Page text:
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EU fights flow of contraband cigarettes from east

(BUCHAREST) - On the eastern border of the European Union, the fight against cigarette smuggling from Ukraine, Russia or Moldova is intensifying as traffickers cash in on the lucrative trade.

"Is smuggling to the European Union on the increase? Unfortunately, yes," Austin Rowan, head of the task group cigarettes from the European Anti-Fraud Office (OLAF) told AFP.

"Why? Because the profits are so enormous," he added.

"There is a huge difference in the prices between Ukraine and the European Union for example", he added.

While a pack of cigarettes costs more than eight euros in Ireland and more than five in France, it can be bought for between 30 euro-cents and one euro in Ukraine, which sits on the eastern border of the EU.

Seizures of contraband cigarettes exploded in the European Union from 4.4 billion units in 2005 to 5.2 billion in 2008, according to the latest figures from OLAF.

Most of those cigarettes, whether counterfeit or genuine -- but smuggled into the EU without taxes being paid -- come from China, Ukraine and Russia.

The loss of duties prevented by the seizures is a little over a billion euros, said Rowan.

"At best 10 percent is seized, so you are talking about approximately nine billion euros' prejudice annually for the budget of Member states," he added.

After putting a liaison officer in China last year, the European Anti-Fraud office is hoping to appoint three more in other "tobacco hotspots": Moscow, Kiev and the Egyptian capital Cairo.

On the frontline of this struggle are the EU countries that border Ukraine: Hungary, Poland, Romania and Slovakia.

Seizures of contraband cigarettes in the four countries increased by almost 50 million in one year: from 843 million in 2008 to 891.5 million in 2009, according to their own official figures.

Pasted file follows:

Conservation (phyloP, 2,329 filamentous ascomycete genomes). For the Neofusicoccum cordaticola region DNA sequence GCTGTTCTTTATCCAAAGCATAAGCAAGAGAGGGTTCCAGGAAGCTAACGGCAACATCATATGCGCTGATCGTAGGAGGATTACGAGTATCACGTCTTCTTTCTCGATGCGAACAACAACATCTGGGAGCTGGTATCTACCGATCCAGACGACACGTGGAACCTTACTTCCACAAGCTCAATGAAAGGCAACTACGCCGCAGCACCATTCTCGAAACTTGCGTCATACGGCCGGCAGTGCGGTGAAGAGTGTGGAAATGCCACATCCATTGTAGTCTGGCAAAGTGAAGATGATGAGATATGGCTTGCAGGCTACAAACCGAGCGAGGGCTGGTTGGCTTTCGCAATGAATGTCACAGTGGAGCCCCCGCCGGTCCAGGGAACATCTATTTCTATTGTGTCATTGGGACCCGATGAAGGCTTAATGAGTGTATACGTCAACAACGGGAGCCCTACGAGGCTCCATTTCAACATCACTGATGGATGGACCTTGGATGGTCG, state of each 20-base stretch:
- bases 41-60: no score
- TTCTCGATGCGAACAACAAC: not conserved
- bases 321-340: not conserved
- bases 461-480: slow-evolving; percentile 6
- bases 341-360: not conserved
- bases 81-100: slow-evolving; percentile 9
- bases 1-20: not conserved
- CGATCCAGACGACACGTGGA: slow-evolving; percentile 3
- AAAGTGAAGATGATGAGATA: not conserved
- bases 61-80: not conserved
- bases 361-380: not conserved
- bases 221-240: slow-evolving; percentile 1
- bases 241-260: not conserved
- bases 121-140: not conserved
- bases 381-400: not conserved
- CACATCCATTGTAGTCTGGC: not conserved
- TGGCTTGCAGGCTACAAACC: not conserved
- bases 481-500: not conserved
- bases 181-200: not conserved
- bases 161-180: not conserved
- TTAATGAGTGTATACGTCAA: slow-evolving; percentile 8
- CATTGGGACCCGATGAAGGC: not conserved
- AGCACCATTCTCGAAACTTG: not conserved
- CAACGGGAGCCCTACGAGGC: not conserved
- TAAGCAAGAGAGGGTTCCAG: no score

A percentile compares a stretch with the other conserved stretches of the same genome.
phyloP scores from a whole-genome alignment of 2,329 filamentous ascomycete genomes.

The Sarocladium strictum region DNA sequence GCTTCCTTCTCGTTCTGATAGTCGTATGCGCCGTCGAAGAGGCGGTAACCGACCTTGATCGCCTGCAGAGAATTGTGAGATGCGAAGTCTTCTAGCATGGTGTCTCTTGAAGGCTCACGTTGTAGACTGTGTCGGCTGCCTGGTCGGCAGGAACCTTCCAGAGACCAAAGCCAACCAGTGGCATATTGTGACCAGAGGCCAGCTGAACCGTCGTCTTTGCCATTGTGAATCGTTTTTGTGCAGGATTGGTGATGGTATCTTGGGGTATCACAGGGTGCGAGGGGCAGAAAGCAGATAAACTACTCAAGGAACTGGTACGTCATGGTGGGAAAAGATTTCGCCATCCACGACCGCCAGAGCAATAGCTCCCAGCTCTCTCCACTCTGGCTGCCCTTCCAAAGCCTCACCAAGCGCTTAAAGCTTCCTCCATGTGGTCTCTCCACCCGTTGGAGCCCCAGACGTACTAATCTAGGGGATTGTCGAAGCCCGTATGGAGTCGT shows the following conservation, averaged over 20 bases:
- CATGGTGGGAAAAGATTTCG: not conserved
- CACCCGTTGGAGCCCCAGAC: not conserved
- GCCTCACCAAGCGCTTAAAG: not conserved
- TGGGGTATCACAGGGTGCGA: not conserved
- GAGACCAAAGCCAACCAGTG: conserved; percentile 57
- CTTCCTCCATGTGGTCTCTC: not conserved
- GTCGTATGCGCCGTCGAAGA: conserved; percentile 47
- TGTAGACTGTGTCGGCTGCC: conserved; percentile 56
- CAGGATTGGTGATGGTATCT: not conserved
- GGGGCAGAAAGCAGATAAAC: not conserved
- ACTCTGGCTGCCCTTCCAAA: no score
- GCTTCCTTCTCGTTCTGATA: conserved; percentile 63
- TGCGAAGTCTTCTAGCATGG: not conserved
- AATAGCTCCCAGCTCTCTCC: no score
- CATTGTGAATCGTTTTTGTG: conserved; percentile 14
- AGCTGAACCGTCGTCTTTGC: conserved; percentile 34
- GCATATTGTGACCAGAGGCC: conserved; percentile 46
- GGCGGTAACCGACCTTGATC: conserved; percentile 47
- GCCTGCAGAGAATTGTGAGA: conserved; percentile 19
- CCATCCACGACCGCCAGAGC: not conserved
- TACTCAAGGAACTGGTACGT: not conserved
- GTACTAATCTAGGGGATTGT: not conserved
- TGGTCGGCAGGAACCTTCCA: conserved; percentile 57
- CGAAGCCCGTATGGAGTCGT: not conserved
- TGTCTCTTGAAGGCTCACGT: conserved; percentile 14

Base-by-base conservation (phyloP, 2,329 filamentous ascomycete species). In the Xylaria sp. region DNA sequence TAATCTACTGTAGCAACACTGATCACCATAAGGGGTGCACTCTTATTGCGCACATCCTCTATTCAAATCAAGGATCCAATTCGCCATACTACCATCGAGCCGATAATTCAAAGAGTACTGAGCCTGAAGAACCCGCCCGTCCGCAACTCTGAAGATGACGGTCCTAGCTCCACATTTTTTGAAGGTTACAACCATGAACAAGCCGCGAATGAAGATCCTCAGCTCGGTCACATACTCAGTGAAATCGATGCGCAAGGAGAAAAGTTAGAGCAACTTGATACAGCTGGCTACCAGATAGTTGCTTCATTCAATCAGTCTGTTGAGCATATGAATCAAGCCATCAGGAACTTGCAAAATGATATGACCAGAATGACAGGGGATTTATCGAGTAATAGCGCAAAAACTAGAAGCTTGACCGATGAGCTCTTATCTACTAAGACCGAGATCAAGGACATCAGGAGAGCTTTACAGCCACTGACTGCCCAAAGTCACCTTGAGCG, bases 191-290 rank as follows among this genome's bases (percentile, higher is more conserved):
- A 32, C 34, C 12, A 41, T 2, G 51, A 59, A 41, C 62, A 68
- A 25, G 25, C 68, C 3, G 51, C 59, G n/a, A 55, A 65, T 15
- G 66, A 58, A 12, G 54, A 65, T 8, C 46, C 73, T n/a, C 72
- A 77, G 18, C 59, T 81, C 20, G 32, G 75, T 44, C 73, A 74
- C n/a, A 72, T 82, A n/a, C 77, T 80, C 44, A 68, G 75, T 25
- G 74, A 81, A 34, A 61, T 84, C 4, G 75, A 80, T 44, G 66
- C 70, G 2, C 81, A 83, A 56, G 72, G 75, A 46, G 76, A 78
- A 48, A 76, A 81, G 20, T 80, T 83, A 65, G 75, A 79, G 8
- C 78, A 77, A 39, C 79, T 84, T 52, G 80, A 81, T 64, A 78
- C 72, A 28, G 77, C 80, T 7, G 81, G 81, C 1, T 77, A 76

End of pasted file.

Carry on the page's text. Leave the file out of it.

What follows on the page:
"If you're going to bring cigarettes from Ukraine, then you will use the Eastern borders," said Rowan.

"But if you are going to bring cigarettes from Dubai or from China, then the EU ports are interesting -- like Dublin, Antwerpen, Rotterdam."

Poland and Romania had also become "countries of destination" for smuggled cigarettes, having previously only been used by smugglers to get their goods to western Europe.

A 2009 increase in excise duties in Romania helped bring that about.

Tobacco company Philip Morris in Romania told the financial daily Ziarul Financiar it was stopping production at its Bucharest factory for two weeks because of the flood of contraband that had hit its sales.

Romanian customs and border police have stepped up their efforts.

"About 21 million illegal cigarettes have been confiscated since the beginning of 2010," Dorel Fronea, deputy director of Romania's border surveillance division for the Customs service, told AFP.

"This is a record in Romania,"

But the smugglers were never short of ideas to beat the checks.

"We found cigarettes hidden among pizzas or hamburgers transported in refrigerated trucks," Marin Turica, head of the unit combating transborder crime at the Romanian border police told AFP.

"We found them in lorries carrying wheat, in road tankers or even in wheel rims."

Smugglers from Ukraine also used locals in the mountain regions to carry the goods on their back accross the "green border" between Ukraine and Romania, he explained.

They would be paid a mere 35 to 50 euros for each crossing.

Romania has stepped up the penalties for anyone caught smuggler in a bid to stub out he phenomenon, authorising the confiscation of vehicles used for smuggling.

"This is an endless fight," Fronea said.

"We cannot eliminate 100 percent of the smuggling but we want to at least reduce it to a minimum level," he added.

OLAF - the European Anti-Fraud Office

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